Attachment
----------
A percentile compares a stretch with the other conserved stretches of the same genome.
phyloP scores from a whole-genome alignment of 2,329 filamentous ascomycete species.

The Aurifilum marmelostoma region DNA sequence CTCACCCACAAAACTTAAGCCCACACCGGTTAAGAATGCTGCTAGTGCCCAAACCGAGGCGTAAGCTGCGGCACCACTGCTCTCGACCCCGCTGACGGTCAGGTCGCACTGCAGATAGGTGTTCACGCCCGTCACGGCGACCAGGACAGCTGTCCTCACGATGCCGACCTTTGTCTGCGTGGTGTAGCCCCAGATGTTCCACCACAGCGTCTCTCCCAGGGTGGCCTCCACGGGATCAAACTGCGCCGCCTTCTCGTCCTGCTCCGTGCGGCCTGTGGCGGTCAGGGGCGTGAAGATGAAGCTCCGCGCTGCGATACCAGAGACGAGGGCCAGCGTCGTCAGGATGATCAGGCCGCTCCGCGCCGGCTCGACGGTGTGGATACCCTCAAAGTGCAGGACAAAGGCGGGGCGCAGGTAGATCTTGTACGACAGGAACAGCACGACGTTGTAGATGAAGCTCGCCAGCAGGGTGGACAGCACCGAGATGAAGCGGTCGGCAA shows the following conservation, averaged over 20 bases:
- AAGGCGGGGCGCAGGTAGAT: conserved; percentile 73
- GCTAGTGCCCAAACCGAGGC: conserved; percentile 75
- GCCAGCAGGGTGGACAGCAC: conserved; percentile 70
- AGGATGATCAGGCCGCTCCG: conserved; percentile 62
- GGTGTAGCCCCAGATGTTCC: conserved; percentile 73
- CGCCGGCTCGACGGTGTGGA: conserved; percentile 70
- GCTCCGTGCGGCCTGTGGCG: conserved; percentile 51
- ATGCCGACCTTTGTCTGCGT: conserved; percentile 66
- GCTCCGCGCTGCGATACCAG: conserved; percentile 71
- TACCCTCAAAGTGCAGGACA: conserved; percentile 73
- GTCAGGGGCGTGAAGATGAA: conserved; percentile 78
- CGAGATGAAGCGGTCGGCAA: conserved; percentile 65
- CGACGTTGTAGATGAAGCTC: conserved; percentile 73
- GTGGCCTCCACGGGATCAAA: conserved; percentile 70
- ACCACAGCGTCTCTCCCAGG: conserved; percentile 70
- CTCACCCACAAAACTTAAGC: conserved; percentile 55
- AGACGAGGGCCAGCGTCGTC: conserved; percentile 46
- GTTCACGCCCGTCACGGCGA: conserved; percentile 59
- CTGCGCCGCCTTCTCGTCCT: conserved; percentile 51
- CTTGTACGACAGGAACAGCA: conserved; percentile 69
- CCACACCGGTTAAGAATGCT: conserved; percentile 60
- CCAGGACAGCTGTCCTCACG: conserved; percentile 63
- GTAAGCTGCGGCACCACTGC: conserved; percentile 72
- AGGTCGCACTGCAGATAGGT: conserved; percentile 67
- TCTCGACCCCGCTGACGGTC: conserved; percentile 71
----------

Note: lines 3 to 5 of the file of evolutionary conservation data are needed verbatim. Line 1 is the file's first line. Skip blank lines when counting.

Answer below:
The Aurifilum marmelostoma region DNA sequence CTCACCCACAAAACTTAAGCCCACACCGGTTAAGAATGCTGCTAGTGCCCAAACCGAGGCGTAAGCTGCGGCACCACTGCTCTCGACCCCGCTGACGGTCAGGTCGCACTGCAGATAGGTGTTCACGCCCGTCACGGCGACCAGGACAGCTGTCCTCACGATGCCGACCTTTGTCTGCGTGGTGTAGCCCCAGATGTTCCACCACAGCGTCTCTCCCAGGGTGGCCTCCACGGGATCAAACTGCGCCGCCTTCTCGTCCTGCTCCGTGCGGCCTGTGGCGGTCAGGGGCGTGAAGATGAAGCTCCGCGCTGCGATACCAGAGACGAGGGCCAGCGTCGTCAGGATGATCAGGCCGCTCCGCGCCGGCTCGACGGTGTGGATACCCTCAAAGTGCAGGACAAAGGCGGGGCGCAGGTAGATCTTGTACGACAGGAACAGCACGACGTTGTAGATGAAGCTCGCCAGCAGGGTGGACAGCACCGAGATGAAGCGGTCGGCAA shows the following conservation, averaged over 20 bases:
- AAGGCGGGGCGCAGGTAGAT: conserved; percentile 73
- GCTAGTGCCCAAACCGAGGC: conserved; percentile 75